When Losing Money Is Strategic — and When It Isn’t

A simple but often overlooked analysis of unit economics can help entrepreneurs know early on whether they are driving for unhealthy losses.

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The bike-sharing company Ofo was founded in 2014 by members of a Peking University bike-riding club without much fanfare. They initially focused on bike tourism but swiftly switched to what they saw as the bigger prize: a bike-sharing app. In the next three years, the company’s growth exploded. By 2016, Ofo had a fleet of 85,000 bicycles in China, and it soon began to open locations around the world, including India, Europe, Australia, and the United States. The company would eventually raise a staggering $2 billion in funding. But by 2018, facing stiff competition and cash flow stress, its leaders considered filing for bankruptcy several times. A year later, Ofo was out of business.

What went wrong?

Ofo, like many new ventures — especially those backed by venture capital — focused on growth in its early years. Often, that means a venture will lose money. That’s not unexpected in a startup, of course, but the key question is whether such losses are healthy or unhealthy.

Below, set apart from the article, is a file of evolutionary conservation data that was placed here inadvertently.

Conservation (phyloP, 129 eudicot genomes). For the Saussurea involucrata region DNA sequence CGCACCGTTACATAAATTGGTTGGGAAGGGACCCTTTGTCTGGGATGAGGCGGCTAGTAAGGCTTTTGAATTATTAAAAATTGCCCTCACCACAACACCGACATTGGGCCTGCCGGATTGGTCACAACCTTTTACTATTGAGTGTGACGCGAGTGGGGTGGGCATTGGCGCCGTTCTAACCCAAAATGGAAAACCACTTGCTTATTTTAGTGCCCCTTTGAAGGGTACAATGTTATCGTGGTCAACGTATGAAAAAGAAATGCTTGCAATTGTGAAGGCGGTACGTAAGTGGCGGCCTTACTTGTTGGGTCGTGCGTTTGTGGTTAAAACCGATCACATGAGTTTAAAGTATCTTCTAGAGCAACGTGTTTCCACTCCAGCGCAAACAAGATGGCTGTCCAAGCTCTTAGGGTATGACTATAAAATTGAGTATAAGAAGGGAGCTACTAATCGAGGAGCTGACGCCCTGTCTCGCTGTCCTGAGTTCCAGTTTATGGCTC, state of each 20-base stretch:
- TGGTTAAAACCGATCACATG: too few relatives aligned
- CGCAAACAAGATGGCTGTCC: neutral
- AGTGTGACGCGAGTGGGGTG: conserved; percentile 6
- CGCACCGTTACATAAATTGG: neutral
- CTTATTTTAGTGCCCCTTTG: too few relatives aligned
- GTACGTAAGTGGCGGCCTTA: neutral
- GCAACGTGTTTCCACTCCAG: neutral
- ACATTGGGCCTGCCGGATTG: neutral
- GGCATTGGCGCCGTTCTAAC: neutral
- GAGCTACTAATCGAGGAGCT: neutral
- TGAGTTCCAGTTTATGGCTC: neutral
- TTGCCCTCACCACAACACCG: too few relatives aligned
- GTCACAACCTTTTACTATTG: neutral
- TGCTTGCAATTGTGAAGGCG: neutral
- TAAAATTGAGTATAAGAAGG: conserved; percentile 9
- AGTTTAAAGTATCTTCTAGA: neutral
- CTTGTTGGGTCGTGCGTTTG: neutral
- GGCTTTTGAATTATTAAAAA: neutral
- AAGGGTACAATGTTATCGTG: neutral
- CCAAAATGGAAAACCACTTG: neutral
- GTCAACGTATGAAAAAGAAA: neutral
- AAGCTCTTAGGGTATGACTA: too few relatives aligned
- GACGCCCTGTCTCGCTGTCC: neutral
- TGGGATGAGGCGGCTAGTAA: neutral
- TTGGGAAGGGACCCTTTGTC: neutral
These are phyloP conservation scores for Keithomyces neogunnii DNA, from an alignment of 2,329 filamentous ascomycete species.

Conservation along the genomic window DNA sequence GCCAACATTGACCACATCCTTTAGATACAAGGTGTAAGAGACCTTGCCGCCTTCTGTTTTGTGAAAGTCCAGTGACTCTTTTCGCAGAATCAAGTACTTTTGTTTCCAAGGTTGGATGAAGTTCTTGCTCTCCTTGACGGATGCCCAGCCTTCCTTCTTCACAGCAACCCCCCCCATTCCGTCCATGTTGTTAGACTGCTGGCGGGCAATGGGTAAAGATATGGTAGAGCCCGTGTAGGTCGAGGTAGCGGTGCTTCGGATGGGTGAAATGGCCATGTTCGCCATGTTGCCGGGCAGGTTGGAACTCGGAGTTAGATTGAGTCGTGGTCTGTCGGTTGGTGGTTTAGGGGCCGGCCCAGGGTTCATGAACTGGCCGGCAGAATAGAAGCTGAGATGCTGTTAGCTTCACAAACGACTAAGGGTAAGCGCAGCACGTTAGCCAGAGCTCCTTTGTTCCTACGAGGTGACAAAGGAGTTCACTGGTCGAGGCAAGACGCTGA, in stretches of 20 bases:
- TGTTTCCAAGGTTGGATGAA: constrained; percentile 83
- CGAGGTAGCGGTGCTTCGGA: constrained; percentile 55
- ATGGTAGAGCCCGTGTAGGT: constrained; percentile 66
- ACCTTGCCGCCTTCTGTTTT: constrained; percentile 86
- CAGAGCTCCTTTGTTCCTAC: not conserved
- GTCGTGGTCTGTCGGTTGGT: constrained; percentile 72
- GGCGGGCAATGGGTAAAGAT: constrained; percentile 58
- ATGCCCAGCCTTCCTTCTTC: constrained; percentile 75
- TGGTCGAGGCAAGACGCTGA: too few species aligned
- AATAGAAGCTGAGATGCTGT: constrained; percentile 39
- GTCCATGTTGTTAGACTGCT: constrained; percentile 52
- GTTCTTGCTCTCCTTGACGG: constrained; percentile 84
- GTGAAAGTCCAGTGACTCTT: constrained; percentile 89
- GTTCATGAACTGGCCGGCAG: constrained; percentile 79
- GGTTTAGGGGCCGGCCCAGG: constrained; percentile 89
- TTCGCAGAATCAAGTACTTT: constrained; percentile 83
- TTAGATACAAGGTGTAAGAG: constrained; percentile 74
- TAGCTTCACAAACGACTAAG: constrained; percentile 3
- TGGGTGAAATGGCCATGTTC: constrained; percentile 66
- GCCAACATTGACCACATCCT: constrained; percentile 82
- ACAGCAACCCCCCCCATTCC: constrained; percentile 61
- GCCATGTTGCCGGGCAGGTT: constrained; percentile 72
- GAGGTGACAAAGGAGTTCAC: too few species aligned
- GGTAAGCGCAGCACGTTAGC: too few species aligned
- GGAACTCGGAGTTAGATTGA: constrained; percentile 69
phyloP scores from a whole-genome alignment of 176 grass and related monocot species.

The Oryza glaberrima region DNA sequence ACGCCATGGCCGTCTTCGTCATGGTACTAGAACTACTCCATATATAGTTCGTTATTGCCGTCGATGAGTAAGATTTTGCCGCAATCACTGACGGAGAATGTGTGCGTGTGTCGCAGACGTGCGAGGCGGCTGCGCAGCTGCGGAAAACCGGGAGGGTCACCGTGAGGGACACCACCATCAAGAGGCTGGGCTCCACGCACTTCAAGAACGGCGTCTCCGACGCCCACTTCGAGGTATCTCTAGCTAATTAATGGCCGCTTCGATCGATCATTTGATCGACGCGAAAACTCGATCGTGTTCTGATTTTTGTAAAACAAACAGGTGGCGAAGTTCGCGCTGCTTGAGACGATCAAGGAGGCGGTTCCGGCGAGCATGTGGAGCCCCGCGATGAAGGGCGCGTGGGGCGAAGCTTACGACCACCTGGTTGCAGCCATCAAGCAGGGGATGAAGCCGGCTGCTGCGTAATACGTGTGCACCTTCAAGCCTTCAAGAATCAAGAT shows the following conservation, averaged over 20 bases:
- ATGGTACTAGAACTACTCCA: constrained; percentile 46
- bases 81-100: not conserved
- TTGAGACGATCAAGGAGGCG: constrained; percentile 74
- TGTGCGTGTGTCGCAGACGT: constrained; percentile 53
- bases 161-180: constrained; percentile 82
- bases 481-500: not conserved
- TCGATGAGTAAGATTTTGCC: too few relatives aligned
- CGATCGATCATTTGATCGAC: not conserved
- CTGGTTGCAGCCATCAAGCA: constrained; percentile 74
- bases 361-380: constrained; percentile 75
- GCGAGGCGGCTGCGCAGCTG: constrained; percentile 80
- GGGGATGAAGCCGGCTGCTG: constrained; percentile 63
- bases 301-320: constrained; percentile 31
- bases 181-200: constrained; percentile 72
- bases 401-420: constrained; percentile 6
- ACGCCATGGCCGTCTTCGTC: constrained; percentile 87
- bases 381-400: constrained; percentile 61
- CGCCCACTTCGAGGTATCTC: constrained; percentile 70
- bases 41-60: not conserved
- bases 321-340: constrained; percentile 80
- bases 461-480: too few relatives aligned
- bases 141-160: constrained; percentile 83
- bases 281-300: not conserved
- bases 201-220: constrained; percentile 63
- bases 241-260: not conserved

If the business model anticipates both creating and capturing value, the losses occur purely because the entrepreneurs are investing in growth and scale. Over time and with scale, the losses should take care of themselves. These are healthy losses.

But if the business model is fundamentally flawed and fails to capture a part of the value it creates, then scale is not going to convert the losses into profits. Contrary to conventional thinking, the approach of absorbing losses year after year to drive revenue growth will not work for most entrepreneurs. As Ofo found out, it can be a path to certain failure.

There is, however, a simple but often overlooked analysis that can help entrepreneurs determine early on whether they are driving for healthy or unhealthy losses: unit economics (UE), or the contribution margin per unit. This is calculated by taking the expected revenue of the unit under consideration and subtracting the costs the company incurs from offering that unit. The key insight is that if the company sets the price above avoidable costs, larger volumes will likely lead to business profitability; if the price is below avoidable costs, even high revenues will often fail to prevent high losses.



1. R. Casadesus-Masanell and K. Elterman, “Business Model Innovation (B1): MoviePass Flops,” Harvard Business School case no. 721-404 (Boston: Harvard Business School Publishing).

2.2017 THEME Report,” PDF file (Los Angeles: Motion Picture Association of America, 2018), www.motionpictures.org, 5.

3. R. Casadesus-Masanell and K. Elterman, “Business Model Innovation (B2): Washio Fades,” Harvard Business School case no. 721-406 (Boston: Harvard Business School Publishing).

4. R.G. McGrath, “Business Models: A Discovery Driven Approach,” Long Range Planning 43, no. 2-3 (April-June 2010): 247-261.

5. J. Kan, “What I Learned About Online-to-Offline,” March 11, 2014, Justin Kan (blog), https://justinkan.com.

6. W. Shih and S. Kaufman, “Netflix in 2011,” Harvard Business School case no. 615-007 (Boston: Harvard Business School Publishing, August 2014).

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